A study of over 11,500 employees in 23 countries has found that some are taking a carefree approach to mobile security.
According to the report by Aruba Networks called Running the Risk, six out of 10 people surveyed were happy to let others use their work or personal smartphones.
Fifty six per cent of 500 Australian employees said they regularly share their devices with others while 22 per cent don’t have a password on their phone.
In addition, 43 per cent of Australians surveyed admitted to having lost data due to the misuse of a mobile device.
Globally, men were 20 per cent more likely than women to have lost personal or client data due to the misuse of a smartphone.
Aruba Networks Australia and New Zealand managing director Steve Coad said the demographic most likely to have a mobile data breach was a young, highly paid IT worker.
“As a general rule, males are less careful than females especially when they are younger. Males are not putting passwords on their phones and sharing their phones with their mates," he said.
The age bracket with the highest propensity of data and identity theft was employees aged between 25-34 years of age. Employees earning more than $60,000 a year were more than twice as likely as employees earning less than $18,000 to have lost company financial data.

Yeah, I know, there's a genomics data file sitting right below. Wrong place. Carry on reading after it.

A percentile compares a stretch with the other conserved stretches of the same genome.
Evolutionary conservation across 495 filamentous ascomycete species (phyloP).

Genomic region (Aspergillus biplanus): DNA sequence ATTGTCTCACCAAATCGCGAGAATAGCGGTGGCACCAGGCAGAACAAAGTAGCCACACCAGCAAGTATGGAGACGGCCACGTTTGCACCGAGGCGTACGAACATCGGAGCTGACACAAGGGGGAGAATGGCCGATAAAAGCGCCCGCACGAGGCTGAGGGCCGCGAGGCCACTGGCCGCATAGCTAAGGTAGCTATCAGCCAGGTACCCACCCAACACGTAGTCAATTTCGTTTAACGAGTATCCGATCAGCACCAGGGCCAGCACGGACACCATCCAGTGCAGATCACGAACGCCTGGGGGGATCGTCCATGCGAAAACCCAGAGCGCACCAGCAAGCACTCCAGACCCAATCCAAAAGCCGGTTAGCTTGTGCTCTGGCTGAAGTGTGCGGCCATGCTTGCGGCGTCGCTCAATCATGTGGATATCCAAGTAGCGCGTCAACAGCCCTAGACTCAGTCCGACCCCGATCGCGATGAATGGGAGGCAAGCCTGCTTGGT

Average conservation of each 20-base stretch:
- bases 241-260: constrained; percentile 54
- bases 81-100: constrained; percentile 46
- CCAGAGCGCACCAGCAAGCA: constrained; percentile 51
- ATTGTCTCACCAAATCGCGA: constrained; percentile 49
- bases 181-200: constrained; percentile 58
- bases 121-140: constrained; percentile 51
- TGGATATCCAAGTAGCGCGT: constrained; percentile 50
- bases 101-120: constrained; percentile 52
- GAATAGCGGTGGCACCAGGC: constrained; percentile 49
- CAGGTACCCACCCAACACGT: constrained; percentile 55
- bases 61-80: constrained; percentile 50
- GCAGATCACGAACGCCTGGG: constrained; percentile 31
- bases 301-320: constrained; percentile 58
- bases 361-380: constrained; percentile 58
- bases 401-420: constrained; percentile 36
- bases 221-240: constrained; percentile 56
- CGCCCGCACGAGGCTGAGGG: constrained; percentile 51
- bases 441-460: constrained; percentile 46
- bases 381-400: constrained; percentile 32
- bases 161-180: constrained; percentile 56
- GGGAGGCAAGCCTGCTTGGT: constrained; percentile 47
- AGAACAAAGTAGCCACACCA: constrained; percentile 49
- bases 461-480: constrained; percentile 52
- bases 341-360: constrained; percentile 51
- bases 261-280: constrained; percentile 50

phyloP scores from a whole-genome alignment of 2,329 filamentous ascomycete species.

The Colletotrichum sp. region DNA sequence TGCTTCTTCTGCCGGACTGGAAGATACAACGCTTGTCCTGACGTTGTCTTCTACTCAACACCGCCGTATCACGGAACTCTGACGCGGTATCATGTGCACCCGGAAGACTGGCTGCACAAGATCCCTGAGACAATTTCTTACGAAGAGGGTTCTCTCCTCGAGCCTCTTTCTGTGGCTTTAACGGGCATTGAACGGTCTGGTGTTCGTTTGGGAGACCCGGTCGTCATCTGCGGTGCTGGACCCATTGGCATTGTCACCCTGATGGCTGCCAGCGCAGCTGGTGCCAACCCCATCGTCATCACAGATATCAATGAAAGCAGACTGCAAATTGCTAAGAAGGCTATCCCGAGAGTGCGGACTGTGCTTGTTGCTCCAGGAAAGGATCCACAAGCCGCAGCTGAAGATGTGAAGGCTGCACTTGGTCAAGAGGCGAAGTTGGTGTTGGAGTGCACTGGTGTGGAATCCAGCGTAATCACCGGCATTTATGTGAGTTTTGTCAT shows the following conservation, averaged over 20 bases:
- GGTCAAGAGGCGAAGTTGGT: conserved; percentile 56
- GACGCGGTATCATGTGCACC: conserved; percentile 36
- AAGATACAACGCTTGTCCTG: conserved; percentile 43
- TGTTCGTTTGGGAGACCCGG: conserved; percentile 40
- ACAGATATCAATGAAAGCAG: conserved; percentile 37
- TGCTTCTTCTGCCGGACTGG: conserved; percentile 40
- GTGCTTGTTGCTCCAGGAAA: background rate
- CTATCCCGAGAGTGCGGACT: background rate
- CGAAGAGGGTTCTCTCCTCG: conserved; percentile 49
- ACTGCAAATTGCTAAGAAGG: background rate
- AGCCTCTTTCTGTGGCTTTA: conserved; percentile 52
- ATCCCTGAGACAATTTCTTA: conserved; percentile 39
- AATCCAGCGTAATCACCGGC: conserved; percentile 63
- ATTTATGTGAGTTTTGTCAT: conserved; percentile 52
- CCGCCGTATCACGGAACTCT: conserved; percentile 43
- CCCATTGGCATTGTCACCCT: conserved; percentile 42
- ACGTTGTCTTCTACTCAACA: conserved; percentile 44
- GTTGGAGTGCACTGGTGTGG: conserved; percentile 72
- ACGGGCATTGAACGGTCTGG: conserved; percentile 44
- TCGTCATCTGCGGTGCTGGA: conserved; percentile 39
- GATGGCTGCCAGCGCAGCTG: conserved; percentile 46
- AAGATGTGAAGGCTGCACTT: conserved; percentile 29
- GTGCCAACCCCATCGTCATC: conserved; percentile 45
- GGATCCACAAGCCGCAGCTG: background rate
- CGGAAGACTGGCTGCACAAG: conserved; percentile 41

“Gen Y has been brought up with technology so they may have a trust in it that they shouldn’t have,” he said.
“One of the reasons for that is the advent of social media and their device gets shared around different people when they are taking photos.”
Coad said that companies need to build a plan around mobile devices and how to lock these devices down. For example, a lot of workplaces use mobile device management (MDM) to containerise data.
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